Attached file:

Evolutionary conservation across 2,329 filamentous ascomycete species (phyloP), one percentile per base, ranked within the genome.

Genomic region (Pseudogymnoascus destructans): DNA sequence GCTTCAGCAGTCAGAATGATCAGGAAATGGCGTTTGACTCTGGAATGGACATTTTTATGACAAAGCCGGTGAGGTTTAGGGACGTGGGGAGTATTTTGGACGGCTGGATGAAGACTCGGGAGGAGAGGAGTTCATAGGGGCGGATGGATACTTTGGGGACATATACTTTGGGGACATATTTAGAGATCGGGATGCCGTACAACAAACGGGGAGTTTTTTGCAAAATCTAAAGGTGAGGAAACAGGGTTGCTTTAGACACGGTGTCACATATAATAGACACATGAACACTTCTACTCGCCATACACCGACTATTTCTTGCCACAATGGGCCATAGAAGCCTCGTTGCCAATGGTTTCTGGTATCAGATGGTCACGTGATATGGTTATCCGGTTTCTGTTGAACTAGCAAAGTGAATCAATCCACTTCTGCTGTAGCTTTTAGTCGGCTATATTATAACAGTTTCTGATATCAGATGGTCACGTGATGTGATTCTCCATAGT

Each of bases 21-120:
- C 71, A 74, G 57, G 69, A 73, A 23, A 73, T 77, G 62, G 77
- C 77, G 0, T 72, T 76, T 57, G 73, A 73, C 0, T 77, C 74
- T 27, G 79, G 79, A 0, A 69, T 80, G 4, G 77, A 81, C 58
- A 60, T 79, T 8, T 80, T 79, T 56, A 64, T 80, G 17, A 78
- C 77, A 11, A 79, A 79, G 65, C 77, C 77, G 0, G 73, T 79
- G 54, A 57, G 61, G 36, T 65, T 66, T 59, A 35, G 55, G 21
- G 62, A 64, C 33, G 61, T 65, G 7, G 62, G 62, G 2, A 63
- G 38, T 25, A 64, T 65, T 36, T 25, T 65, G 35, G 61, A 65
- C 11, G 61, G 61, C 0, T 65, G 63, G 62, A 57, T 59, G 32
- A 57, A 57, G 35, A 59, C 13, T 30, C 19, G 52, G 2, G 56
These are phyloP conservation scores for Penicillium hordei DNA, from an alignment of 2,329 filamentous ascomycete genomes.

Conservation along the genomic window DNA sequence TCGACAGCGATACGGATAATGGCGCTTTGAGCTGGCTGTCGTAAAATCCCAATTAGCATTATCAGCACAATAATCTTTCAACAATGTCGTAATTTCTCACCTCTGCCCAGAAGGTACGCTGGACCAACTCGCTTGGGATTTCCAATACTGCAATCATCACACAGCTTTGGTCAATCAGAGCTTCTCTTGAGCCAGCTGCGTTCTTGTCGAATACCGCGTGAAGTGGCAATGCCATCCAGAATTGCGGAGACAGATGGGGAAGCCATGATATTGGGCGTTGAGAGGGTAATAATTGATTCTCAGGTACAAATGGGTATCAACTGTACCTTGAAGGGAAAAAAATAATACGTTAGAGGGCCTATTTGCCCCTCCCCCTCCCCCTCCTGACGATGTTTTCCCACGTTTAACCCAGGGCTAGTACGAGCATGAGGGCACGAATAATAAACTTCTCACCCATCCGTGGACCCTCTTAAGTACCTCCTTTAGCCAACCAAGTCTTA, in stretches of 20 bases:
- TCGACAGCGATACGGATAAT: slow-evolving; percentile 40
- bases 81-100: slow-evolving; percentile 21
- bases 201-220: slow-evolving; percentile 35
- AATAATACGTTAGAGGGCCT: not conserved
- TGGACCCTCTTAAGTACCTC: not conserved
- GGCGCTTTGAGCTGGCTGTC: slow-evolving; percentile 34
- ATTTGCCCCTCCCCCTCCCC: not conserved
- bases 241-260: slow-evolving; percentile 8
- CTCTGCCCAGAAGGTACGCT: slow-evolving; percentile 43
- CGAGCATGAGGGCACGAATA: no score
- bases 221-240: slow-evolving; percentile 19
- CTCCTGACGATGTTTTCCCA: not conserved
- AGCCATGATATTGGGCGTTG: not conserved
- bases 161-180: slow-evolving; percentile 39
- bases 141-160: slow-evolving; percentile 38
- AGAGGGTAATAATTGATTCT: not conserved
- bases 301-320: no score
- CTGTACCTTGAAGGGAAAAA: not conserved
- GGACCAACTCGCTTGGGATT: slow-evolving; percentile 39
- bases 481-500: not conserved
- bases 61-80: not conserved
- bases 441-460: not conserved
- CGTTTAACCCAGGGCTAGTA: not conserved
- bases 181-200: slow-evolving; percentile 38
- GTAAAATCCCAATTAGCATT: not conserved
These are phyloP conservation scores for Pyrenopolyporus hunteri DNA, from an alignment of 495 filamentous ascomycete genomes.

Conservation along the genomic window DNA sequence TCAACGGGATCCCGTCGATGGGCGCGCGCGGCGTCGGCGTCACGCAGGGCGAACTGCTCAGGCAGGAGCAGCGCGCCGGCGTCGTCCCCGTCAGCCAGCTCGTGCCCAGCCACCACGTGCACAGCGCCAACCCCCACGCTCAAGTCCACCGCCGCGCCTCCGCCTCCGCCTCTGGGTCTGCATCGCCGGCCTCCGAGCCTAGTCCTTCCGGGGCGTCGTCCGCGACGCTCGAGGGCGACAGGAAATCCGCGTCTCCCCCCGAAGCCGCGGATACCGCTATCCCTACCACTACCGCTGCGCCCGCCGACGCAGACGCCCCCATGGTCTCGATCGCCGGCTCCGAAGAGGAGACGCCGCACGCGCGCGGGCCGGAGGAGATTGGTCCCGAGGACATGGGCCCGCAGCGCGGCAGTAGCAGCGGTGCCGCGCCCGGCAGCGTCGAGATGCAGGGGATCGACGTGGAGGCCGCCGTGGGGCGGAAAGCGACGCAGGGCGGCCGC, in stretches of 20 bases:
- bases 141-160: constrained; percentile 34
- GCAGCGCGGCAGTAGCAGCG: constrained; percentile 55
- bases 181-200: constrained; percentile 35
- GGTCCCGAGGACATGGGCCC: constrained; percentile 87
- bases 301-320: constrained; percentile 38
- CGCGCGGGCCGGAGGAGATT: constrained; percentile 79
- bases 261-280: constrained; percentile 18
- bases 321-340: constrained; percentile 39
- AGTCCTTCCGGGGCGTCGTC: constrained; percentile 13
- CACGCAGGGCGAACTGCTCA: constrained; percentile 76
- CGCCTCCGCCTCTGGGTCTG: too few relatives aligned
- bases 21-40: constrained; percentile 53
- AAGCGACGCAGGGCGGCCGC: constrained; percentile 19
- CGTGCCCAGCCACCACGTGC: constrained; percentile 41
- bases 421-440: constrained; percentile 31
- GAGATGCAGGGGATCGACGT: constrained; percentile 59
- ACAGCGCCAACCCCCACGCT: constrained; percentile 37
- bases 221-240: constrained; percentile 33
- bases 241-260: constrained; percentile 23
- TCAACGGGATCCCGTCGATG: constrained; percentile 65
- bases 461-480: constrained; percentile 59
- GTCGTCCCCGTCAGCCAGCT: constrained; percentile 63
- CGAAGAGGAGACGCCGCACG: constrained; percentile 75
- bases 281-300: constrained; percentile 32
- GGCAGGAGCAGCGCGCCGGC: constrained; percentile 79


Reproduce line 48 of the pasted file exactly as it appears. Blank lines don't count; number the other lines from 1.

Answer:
- CGCGCGGGCCGGAGGAGATT: constrained; percentile 79